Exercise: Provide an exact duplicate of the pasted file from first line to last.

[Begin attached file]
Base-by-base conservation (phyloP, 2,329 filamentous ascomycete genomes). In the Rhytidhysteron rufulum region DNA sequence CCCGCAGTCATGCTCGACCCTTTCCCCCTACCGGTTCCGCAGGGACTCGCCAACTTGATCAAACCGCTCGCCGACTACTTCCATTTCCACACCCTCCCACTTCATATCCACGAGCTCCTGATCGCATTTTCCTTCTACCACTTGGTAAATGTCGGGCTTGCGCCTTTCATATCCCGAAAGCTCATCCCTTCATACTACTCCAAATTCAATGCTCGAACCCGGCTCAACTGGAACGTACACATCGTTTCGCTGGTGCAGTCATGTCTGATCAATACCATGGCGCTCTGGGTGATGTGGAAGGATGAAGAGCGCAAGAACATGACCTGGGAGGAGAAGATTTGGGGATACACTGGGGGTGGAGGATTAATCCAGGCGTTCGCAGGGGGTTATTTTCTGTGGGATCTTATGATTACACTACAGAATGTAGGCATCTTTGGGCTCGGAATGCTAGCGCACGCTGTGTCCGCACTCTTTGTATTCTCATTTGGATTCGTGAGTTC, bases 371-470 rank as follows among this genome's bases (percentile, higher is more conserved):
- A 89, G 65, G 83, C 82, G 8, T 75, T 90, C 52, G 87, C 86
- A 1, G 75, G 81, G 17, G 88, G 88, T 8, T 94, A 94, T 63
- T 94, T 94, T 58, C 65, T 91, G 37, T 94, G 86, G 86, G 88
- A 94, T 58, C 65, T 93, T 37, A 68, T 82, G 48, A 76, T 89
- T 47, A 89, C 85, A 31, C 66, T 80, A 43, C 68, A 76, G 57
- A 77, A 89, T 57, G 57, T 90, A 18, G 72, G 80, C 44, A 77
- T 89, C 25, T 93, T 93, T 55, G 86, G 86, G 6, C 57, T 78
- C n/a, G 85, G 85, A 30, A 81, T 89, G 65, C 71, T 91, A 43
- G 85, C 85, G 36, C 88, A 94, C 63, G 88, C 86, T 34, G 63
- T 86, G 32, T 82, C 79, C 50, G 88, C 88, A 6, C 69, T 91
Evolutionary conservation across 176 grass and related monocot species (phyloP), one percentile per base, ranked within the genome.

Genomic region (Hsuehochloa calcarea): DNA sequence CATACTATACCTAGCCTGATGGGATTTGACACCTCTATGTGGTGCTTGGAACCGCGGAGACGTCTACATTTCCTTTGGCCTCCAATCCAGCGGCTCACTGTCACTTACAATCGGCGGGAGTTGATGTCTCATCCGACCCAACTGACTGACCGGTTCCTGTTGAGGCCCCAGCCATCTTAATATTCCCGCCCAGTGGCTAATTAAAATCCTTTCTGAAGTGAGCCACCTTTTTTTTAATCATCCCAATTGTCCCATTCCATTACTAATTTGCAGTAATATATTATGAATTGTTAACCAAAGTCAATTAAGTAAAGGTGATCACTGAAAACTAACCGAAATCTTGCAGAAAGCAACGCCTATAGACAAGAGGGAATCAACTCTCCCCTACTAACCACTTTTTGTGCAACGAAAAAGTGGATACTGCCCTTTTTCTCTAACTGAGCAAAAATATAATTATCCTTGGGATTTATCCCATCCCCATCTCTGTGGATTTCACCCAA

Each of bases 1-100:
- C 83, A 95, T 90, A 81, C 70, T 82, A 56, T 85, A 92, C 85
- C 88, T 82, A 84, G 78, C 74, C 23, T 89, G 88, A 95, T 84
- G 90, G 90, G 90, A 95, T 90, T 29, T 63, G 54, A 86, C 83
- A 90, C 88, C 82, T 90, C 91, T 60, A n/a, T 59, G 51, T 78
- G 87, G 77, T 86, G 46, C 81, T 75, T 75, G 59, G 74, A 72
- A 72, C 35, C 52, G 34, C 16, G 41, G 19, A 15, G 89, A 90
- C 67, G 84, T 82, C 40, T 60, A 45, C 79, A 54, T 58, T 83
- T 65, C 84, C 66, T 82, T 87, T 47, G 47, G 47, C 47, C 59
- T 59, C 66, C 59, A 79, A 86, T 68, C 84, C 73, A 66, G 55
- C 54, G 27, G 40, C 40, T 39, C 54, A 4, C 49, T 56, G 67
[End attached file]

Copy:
Base-by-base conservation (phyloP, 2,329 filamentous ascomycete genomes). In the Rhytidhysteron rufulum region DNA sequence CCCGCAGTCATGCTCGACCCTTTCCCCCTACCGGTTCCGCAGGGACTCGCCAACTTGATCAAACCGCTCGCCGACTACTTCCATTTCCACACCCTCCCACTTCATATCCACGAGCTCCTGATCGCATTTTCCTTCTACCACTTGGTAAATGTCGGGCTTGCGCCTTTCATATCCCGAAAGCTCATCCCTTCATACTACTCCAAATTCAATGCTCGAACCCGGCTCAACTGGAACGTACACATCGTTTCGCTGGTGCAGTCATGTCTGATCAATACCATGGCGCTCTGGGTGATGTGGAAGGATGAAGAGCGCAAGAACATGACCTGGGAGGAGAAGATTTGGGGATACACTGGGGGTGGAGGATTAATCCAGGCGTTCGCAGGGGGTTATTTTCTGTGGGATCTTATGATTACACTACAGAATGTAGGCATCTTTGGGCTCGGAATGCTAGCGCACGCTGTGTCCGCACTCTTTGTATTCTCATTTGGATTCGTGAGTTC, bases 371-470 rank as follows among this genome's bases (percentile, higher is more conserved):
- A 89, G 65, G 83, C 82, G 8, T 75, T 90, C 52, G 87, C 86
- A 1, G 75, G 81, G 17, G 88, G 88, T 8, T 94, A 94, T 63
- T 94, T 94, T 58, C 65, T 91, G 37, T 94, G 86, G 86, G 88
- A 94, T 58, C 65, T 93, T 37, A 68, T 82, G 48, A 76, T 89
- T 47, A 89, C 85, A 31, C 66, T 80, A 43, C 68, A 76, G 57
- A 77, A 89, T 57, G 57, T 90, A 18, G 72, G 80, C 44, A 77
- T 89, C 25, T 93, T 93, T 55, G 86, G 86, G 6, C 57, T 78
- C n/a, G 85, G 85, A 30, A 81, T 89, G 65, C 71, T 91, A 43
- G 85, C 85, G 36, C 88, A 94, C 63, G 88, C 86, T 34, G 63
- T 86, G 32, T 82, C 79, C 50, G 88, C 88, A 6, C 69, T 91
Evolutionary conservation across 176 grass and related monocot species (phyloP), one percentile per base, ranked within the genome.

Genomic region (Hsuehochloa calcarea): DNA sequence CATACTATACCTAGCCTGATGGGATTTGACACCTCTATGTGGTGCTTGGAACCGCGGAGACGTCTACATTTCCTTTGGCCTCCAATCCAGCGGCTCACTGTCACTTACAATCGGCGGGAGTTGATGTCTCATCCGACCCAACTGACTGACCGGTTCCTGTTGAGGCCCCAGCCATCTTAATATTCCCGCCCAGTGGCTAATTAAAATCCTTTCTGAAGTGAGCCACCTTTTTTTTAATCATCCCAATTGTCCCATTCCATTACTAATTTGCAGTAATATATTATGAATTGTTAACCAAAGTCAATTAAGTAAAGGTGATCACTGAAAACTAACCGAAATCTTGCAGAAAGCAACGCCTATAGACAAGAGGGAATCAACTCTCCCCTACTAACCACTTTTTGTGCAACGAAAAAGTGGATACTGCCCTTTTTCTCTAACTGAGCAAAAATATAATTATCCTTGGGATTTATCCCATCCCCATCTCTGTGGATTTCACCCAA

Each of bases 1-100:
- C 83, A 95, T 90, A 81, C 70, T 82, A 56, T 85, A 92, C 85
- C 88, T 82, A 84, G 78, C 74, C 23, T 89, G 88, A 95, T 84
- G 90, G 90, G 90, A 95, T 90, T 29, T 63, G 54, A 86, C 83
- A 90, C 88, C 82, T 90, C 91, T 60, A n/a, T 59, G 51, T 78
- G 87, G 77, T 86, G 46, C 81, T 75, T 75, G 59, G 74, A 72
- A 72, C 35, C 52, G 34, C 16, G 41, G 19, A 15, G 89, A 90
- C 67, G 84, T 82, C 40, T 60, A 45, C 79, A 54, T 58, T 83
- T 65, C 84, C 66, T 82, T 87, T 47, G 47, G 47, C 47, C 59
- T 59, C 66, C 59, A 79, A 86, T 68, C 84, C 73, A 66, G 55
- C 54, G 27, G 40, C 40, T 39, C 54, A 4, C 49, T 56, G 67